Ho-hum, another claim that there are no atheists in foxholes

Man, this article is bad.

Perhaps atheism is a luxury of the well-to-do. Put differently, everyone–even the most hardcore atheists, I think–will start believing in God if put under a high amount of stress. Think of the last time you prayed to God, and I will bet that, for many of you (whether you generally classify yourself as an atheist or not), it would have been when you were under stress. For most of us so-called atheists, when things go horribly wrong, we think of God.

PZ raises his hand. Hardcore atheist here. Nope. I’ve experienced stress, even thought I was dying once…no gods came to mind. But I bet that if you repeat that silly claim often enough, if you go up to dying people and tell them they’ll probably think of Bugs Bunny before they die, you’ll find that lots of them will have the words “What’s up, doc” pop into their head when the doctors visit their hospital room.

The last time I prayed was when I was a goddamned child.

Since this is published in Psychology Today, the author just hast to dredge up some weirdly distorted pop-psych to justify his claims. Here’s the story he tells.

Don’t believe me? Consider Philip Zimbardo’s “broken window” theory. In one of his studies, Zimbardo left a car on the streets of Palo Alto for two weeks. During the first week, the car looked like any other car parked on the street: nothing in it was broken. After the first week, Zimbardo deliberately broke one of the car’s windows. Zimbardo was interested in assessing whether, by merely breaking the window, he had enhanced the chances that it would be vandalized. That’s indeed what he had found. This experiment shows that, contrary to conventional wisdom, the world is not made up of two sets of people: vandals and non-vandals. Rather, the world is made up of people who all have a propensity to vandalize, and whether one of us vandalizes or not may depend more on something as subtle as whether we see a broken window or not–and not necessarily on our personality.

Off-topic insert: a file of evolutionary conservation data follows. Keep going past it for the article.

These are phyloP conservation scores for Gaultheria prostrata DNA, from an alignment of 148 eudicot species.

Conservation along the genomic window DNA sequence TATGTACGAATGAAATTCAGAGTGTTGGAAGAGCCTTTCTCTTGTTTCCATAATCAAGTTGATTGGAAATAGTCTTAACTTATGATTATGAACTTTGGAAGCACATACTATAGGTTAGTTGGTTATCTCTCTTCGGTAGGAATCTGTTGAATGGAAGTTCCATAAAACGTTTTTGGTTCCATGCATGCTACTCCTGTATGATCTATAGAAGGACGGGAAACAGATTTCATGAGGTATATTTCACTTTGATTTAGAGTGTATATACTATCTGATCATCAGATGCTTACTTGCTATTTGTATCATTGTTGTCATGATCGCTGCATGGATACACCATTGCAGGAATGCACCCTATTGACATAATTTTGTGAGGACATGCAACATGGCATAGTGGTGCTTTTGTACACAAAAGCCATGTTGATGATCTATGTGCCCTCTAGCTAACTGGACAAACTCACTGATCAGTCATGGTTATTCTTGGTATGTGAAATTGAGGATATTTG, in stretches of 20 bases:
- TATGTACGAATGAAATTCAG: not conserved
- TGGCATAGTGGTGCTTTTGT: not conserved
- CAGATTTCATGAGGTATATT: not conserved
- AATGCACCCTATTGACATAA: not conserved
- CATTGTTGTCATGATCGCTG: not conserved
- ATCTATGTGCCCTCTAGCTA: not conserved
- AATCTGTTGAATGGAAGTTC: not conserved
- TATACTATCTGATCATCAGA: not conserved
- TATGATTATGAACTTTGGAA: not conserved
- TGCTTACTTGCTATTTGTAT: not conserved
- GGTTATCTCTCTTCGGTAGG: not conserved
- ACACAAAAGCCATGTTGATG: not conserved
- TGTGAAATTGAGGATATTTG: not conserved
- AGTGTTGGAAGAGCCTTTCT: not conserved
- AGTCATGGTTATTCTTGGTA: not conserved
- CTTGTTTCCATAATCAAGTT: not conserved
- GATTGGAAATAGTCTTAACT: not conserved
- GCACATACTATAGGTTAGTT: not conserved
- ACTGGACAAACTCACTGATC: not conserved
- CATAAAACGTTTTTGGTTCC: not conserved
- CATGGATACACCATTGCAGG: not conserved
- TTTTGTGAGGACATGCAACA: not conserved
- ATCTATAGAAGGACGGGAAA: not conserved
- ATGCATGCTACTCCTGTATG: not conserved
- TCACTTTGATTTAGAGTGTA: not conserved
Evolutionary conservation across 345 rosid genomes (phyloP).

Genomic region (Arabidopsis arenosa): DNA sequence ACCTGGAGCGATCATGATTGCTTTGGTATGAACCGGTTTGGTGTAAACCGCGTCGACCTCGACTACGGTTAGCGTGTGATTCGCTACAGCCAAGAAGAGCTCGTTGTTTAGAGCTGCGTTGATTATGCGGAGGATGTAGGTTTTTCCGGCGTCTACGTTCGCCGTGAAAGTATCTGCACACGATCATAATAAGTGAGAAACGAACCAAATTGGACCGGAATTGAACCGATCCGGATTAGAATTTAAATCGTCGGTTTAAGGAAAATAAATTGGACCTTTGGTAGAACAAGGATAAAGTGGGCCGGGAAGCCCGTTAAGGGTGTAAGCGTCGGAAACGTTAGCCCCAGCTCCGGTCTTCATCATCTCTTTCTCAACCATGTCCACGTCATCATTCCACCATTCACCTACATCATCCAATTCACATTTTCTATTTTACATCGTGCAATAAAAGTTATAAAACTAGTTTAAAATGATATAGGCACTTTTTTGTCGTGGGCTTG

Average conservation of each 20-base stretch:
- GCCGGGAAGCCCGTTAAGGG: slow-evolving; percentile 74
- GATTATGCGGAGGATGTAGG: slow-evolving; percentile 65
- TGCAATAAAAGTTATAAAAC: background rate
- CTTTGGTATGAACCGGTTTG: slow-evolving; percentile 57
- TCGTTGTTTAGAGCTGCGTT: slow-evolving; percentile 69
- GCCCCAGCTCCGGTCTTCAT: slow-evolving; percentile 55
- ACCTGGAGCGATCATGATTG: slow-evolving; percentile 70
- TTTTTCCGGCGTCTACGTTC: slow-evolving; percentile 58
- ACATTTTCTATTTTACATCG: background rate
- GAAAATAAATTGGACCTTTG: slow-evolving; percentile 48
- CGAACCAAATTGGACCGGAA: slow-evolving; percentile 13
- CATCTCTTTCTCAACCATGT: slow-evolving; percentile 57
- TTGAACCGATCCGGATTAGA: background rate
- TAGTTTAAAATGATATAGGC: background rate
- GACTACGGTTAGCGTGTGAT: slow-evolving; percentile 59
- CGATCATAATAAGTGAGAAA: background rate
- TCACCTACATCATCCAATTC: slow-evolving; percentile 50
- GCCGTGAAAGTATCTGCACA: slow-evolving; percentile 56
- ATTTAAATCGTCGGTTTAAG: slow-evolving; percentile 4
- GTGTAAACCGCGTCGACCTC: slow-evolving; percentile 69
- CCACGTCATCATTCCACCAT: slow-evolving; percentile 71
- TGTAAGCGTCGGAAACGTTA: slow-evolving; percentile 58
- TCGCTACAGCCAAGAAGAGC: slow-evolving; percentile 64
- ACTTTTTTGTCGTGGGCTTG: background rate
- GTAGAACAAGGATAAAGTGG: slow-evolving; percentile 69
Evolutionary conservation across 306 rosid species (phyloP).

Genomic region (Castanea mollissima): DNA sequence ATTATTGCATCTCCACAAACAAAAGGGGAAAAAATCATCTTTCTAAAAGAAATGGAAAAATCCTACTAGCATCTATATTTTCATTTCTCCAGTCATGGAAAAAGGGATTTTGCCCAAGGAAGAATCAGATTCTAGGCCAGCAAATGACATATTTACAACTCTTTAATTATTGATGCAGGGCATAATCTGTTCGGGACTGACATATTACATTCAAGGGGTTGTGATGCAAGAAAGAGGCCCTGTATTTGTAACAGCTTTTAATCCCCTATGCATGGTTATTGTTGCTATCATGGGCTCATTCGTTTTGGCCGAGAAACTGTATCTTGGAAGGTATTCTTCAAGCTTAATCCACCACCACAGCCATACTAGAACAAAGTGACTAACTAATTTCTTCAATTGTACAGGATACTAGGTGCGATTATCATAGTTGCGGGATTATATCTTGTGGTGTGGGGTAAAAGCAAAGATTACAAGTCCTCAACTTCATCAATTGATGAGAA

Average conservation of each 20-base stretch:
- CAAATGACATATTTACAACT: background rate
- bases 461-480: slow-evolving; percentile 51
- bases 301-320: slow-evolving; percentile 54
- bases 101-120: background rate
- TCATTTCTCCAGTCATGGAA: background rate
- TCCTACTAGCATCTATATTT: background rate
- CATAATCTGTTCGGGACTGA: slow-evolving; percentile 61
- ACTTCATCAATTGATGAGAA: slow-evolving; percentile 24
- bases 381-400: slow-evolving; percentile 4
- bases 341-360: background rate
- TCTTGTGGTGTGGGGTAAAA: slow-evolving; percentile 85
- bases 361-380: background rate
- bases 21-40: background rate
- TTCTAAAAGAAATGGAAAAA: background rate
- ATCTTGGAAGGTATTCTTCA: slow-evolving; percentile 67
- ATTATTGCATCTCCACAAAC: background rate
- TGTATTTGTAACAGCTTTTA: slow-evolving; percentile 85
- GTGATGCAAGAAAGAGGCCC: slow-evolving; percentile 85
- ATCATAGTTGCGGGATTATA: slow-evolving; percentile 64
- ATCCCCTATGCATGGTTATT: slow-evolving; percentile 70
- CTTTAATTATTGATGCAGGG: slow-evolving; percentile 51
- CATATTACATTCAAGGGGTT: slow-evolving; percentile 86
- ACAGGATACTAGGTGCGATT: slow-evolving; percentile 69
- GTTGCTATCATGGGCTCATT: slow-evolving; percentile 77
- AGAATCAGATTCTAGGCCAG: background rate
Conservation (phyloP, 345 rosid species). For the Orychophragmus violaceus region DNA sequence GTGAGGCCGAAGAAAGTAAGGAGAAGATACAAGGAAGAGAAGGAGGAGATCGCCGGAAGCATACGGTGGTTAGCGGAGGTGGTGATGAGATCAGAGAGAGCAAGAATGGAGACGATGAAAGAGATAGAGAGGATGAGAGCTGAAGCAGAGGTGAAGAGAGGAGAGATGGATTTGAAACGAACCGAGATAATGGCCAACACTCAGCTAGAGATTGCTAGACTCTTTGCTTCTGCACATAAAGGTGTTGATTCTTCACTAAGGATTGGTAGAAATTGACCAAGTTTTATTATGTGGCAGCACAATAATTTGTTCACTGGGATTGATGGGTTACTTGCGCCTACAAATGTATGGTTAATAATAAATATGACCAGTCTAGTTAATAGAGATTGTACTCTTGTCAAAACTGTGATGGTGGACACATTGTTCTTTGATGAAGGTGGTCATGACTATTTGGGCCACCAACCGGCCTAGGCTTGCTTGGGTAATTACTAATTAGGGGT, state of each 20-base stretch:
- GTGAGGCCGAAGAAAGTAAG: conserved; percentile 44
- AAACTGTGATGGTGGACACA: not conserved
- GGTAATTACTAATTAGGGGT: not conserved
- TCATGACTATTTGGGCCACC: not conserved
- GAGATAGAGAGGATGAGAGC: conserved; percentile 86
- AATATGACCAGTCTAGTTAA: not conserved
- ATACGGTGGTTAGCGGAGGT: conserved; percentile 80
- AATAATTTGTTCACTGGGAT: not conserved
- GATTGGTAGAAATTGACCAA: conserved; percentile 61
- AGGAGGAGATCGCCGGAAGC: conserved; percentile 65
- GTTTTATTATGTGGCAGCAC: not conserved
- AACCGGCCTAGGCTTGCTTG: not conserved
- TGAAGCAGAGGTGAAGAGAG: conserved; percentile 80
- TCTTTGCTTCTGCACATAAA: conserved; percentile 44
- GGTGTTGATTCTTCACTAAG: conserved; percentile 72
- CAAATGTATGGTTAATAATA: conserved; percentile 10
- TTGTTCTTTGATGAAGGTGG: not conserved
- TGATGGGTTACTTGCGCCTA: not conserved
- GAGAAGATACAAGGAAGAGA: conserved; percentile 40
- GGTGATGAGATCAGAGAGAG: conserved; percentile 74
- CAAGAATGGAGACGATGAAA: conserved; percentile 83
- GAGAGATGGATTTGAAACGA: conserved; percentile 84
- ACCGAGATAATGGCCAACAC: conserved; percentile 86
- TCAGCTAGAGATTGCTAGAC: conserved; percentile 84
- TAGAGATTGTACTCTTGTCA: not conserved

Wait, what? How do you derive that conclusion from that study, as described? It’s not as if vandals vandalize every car they see; isn’t it more likely that vandalism-prone individuals are more likely to target an already damaged car?

Well, if you’ve leapt to one entirely unjustified conclusion, nothing is stopping you from leaping even further. You’ve already abandoned all respect for the evidence.

Extrapolated to the topic of God: This means that no one is a complete atheist or, for that matter, a complete believer in God. Each of us has a propensity to be somewhere on that continuum. And even a hardcore atheist may exhibit belief in God if he feels his life is sufficiently broken.

While there is definitely a continuum of belief, how can a psychologist (oh, wait…the author is a professor of marketing) so blithely disregard the impact of culture? We hammer people with lifelong messages telling them they must really believe in the god their society favors, and what do you know, they go along with it. Don’t think of an elephant! Have you noticed that no one is telling you that Odin is all-knowing or that Asclepius will heal you, and the likelihood of people under stress invoking either of those gods is really, really low?

Besides, if we’re really going to extrapolated from the Zimbardo study to religion, the story really ought to be like this: God has been like a beautiful, pristine car parked on the street. When someone punches a hole in one of its windows, though, God’s vulnerability is revealed, and pretty soon the humanists come along and steal the tires, the agnostics key the paint job, and the atheists set it on fire, and before you know it, all you’ve got left is scorched rubble and an eyesore that the city needs to tow away and junk.

I like that extrapolation much better.